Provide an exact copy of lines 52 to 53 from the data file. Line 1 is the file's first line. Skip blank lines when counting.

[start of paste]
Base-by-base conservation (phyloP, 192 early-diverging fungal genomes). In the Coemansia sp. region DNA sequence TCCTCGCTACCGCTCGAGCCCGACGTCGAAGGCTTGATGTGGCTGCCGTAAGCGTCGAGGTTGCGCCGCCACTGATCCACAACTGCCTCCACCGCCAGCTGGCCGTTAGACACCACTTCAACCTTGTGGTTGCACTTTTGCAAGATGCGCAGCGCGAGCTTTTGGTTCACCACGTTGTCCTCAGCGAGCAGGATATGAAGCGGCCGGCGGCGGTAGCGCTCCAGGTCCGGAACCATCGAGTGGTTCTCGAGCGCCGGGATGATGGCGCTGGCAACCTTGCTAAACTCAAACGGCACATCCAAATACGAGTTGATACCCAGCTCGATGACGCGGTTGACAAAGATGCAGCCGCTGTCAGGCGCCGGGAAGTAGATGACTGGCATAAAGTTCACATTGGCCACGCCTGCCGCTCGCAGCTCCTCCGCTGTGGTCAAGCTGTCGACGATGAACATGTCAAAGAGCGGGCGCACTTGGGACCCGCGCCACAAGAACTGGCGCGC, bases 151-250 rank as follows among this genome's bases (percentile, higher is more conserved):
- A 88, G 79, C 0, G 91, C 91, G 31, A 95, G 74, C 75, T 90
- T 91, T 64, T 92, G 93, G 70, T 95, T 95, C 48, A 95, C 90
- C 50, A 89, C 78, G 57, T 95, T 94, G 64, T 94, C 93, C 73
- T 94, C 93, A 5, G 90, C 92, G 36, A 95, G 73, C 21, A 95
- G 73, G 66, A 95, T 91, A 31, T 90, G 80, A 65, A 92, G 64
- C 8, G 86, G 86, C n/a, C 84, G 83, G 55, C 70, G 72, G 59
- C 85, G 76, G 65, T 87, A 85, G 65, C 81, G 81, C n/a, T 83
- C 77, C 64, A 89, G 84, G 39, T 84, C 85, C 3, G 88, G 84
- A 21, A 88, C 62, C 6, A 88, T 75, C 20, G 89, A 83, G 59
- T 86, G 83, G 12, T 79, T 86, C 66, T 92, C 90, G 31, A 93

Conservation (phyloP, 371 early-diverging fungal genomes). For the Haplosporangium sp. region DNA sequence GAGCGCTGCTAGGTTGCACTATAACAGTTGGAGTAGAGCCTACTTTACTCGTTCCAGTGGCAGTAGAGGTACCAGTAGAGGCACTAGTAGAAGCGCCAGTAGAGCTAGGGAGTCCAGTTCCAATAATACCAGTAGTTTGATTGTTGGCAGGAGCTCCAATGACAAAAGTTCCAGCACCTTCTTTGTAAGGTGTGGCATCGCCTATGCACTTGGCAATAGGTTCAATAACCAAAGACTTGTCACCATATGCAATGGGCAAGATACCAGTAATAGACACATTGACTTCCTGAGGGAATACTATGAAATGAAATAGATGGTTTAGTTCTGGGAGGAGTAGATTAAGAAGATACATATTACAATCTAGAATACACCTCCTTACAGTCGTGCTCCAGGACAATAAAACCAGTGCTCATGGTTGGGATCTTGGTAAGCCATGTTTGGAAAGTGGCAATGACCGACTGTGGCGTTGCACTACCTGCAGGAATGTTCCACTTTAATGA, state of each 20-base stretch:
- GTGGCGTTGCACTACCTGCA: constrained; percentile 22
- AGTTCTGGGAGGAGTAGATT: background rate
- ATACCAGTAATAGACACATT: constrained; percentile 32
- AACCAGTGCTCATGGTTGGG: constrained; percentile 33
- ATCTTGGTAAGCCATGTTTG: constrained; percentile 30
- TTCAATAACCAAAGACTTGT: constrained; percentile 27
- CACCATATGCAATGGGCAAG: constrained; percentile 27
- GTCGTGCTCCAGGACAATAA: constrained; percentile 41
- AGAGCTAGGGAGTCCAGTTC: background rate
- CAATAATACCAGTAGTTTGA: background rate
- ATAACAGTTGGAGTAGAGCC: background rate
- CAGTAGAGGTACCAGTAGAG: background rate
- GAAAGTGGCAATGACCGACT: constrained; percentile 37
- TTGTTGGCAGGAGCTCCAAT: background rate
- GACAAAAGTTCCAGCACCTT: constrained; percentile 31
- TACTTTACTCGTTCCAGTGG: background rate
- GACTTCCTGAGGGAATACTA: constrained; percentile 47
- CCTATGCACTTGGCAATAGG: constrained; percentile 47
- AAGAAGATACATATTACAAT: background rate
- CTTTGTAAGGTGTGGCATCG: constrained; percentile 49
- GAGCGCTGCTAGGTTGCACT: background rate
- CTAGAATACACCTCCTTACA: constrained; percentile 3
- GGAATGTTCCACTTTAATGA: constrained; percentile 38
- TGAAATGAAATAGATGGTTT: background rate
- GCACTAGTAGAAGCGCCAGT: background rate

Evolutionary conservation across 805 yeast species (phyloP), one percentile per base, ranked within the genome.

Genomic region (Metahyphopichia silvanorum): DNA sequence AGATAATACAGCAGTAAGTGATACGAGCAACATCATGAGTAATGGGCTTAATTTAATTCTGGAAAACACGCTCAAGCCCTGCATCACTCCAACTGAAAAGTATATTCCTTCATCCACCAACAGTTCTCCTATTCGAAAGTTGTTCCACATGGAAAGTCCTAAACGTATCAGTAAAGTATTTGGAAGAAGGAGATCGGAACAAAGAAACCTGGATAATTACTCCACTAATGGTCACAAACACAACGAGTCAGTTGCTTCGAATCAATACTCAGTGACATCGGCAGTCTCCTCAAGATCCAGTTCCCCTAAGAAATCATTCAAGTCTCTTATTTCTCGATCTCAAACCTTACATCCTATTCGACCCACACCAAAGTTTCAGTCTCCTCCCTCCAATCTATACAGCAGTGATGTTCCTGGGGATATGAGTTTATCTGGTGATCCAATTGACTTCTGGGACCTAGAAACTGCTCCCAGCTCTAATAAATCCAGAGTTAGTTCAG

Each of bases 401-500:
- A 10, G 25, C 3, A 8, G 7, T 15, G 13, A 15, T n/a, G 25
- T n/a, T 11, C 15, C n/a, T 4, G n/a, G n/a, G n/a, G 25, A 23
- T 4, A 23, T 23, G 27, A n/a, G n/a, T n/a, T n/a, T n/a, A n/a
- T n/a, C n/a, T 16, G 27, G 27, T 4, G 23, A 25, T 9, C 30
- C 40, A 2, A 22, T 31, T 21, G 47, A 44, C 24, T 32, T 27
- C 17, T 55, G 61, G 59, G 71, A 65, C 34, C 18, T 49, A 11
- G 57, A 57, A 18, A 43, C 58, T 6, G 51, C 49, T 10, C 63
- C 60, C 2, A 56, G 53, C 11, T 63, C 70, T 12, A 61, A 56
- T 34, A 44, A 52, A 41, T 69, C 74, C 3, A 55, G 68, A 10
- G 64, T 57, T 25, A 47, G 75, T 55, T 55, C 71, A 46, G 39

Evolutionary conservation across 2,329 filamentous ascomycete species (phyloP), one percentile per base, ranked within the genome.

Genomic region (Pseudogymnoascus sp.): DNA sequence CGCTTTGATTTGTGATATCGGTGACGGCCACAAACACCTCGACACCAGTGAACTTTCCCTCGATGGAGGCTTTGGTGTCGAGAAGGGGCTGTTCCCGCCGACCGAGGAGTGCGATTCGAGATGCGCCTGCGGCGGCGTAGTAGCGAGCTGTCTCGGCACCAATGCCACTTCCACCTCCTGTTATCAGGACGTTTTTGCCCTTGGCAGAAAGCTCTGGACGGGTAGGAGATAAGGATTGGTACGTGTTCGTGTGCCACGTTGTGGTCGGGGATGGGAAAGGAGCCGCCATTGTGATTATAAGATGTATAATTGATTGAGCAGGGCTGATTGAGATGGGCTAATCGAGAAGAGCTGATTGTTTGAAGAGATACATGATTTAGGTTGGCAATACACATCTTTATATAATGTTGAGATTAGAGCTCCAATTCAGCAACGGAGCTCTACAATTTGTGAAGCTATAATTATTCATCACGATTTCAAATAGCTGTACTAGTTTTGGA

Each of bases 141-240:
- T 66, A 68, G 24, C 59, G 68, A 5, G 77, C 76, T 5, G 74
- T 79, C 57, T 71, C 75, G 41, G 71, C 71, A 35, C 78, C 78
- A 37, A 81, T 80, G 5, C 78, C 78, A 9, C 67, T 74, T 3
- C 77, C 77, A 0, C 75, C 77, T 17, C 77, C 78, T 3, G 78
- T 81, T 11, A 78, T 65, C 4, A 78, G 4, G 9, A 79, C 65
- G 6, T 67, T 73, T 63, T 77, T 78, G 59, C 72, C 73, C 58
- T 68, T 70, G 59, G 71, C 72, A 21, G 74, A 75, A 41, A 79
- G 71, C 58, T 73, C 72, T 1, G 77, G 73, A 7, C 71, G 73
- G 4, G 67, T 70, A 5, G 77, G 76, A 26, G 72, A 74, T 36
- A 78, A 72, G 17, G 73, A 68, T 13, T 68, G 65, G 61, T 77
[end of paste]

Genomic region (Pseudogymnoascus sp.): DNA sequence CGCTTTGATTTGTGATATCGGTGACGGCCACAAACACCTCGACACCAGTGAACTTTCCCTCGATGGAGGCTTTGGTGTCGAGAAGGGGCTGTTCCCGCCGACCGAGGAGTGCGATTCGAGATGCGCCTGCGGCGGCGTAGTAGCGAGCTGTCTCGGCACCAATGCCACTTCCACCTCCTGTTATCAGGACGTTTTTGCCCTTGGCAGAAAGCTCTGGACGGGTAGGAGATAAGGATTGGTACGTGTTCGTGTGCCACGTTGTGGTCGGGGATGGGAAAGGAGCCGCCATTGTGATTATAAGATGTATAATTGATTGAGCAGGGCTGATTGAGATGGGCTAATCGAGAAGAGCTGATTGTTTGAAGAGATACATGATTTAGGTTGGCAATACACATCTTTATATAATGTTGAGATTAGAGCTCCAATTCAGCAACGGAGCTCTACAATTTGTGAAGCTATAATTATTCATCACGATTTCAAATAGCTGTACTAGTTTTGGA

Each of bases 141-240: